When I accepted the long list of what I could never control – my flights, the audience, the speaker before me going overtime – I was free to focus on what I could control.

Enjoying the moment. 

What your life will have been

In her book, Comfortable with Uncertainty, Buddhist nun Pema Chödrön tells the story of delighting in the preciousness of every single moment.

A woman is running from lions. She runs and she runs, and the lions are getting closer. She comes to the edge of a cliff. She sees a vine there, so she climbs down and holds onto it. Then she looks down and sees that there are lions below her as well. At the same time, she notices a little mouse gnawing away at the vine to which she is clinging. She also sees a beautiful little bunch of strawberries emerging from a nearby clump of grass. She looks up, she looks down, and she looks a the mouse. Then she picks a strawberry, pops it in her mouth, and enjoys it thoroughly.

Learning what to focus on, and what to ignore, seems to be the ultimate secret to living a healthy, stress-free life. “Whatever compelled your attention from moment to moment,” writes Oliver Burkeman in Four Thousand Weeks (a must-read for anyone over 50), “is simply what your life will have been.”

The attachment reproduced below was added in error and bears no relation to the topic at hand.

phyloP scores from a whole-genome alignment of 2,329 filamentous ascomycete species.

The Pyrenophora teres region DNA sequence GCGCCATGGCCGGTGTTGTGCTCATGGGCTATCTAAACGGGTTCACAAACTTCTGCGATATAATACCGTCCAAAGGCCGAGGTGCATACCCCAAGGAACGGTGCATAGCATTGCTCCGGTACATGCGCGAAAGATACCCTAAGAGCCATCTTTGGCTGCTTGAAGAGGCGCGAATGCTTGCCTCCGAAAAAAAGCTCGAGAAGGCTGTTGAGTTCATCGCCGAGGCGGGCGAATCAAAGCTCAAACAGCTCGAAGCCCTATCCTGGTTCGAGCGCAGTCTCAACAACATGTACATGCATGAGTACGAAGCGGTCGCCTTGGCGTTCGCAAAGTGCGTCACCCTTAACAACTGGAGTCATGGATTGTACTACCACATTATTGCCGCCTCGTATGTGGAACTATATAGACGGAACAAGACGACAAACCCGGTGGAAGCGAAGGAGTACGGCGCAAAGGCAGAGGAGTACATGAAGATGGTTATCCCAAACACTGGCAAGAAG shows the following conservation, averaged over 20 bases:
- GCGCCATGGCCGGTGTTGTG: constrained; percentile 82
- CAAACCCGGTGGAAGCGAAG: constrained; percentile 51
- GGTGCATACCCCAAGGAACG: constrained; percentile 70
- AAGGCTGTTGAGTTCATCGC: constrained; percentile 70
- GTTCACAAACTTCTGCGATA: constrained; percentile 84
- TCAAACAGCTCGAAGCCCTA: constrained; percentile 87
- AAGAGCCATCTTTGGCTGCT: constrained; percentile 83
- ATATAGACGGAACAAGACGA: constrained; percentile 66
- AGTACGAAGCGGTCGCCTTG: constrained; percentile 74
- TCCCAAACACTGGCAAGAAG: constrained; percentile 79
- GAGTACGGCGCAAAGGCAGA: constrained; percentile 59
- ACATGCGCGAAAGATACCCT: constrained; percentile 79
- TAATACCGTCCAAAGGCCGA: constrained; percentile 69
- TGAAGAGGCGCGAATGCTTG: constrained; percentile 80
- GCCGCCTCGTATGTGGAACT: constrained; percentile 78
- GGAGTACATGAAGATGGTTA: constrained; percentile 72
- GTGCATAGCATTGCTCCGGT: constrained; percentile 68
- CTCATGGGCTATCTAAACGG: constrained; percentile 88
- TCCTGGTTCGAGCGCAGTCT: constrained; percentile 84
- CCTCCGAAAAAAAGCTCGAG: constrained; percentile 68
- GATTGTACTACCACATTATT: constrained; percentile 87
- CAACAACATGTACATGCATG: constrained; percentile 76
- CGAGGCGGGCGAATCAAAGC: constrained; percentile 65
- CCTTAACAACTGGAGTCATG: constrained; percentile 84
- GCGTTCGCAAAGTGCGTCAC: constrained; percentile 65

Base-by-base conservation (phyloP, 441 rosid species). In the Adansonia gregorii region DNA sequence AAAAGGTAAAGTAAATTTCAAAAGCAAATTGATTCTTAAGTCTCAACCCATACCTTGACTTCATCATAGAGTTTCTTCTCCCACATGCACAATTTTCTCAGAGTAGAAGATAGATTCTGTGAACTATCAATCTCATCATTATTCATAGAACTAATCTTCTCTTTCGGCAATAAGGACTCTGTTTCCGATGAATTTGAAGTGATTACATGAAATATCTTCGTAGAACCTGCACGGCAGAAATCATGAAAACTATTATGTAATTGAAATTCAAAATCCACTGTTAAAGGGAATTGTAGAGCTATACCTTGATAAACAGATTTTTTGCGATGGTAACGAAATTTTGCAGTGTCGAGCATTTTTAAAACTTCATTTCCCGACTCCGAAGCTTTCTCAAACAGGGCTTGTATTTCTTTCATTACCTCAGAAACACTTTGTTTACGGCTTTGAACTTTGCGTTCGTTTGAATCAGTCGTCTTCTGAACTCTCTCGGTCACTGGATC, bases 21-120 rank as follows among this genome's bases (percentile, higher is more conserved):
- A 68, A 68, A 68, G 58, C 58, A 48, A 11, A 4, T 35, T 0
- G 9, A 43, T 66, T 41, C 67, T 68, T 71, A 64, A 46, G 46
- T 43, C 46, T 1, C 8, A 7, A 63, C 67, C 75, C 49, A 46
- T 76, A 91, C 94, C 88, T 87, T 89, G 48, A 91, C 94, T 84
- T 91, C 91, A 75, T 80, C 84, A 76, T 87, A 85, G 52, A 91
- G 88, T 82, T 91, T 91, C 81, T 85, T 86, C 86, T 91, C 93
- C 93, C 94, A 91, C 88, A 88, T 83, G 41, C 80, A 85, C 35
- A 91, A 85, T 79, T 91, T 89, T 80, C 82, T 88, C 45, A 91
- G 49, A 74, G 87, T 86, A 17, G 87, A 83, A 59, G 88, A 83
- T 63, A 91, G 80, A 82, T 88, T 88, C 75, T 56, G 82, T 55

So, what are you focussing on?

What to focus on

You can learn a lot when you’re the dumbest one in a car full of doctors. I learned that strokes are a silent pandemic. And that hypertension is the leading cause of that pandemic. And I learned the leading cause of hypertension is stress. 

I was also reminded that stress is a choice.

We all have lions and tigers in our life. Maybe even a mouse or two gnawing away at something we value. Meanwhile, we have the moment.

Choosing what to focus on (and what not to) might just be the healthiest choice you can make.

Got this far? You might also like these posts:

Photo of eggs by Nik on Unsplash
Photo of Ngoc Son Temple by author
Photo of tigers by author

I admit it—I’m lazy when it comes to watching the numbers in my business. Sure, I read the financial statements from my bookkeeper and pay attention to my bank account balance. But not much else.

That is until I discovered the world of dashboard apps.

Just like in your car, you can have a dashboard that constantly is updated with a collection of important metrics.


Maybe you own and run your own business—like I do—or you’re employed. Either way, a dashboard is a single-source for what’s happening in my business.

A dashboard is a single-source for what’s happening in my business.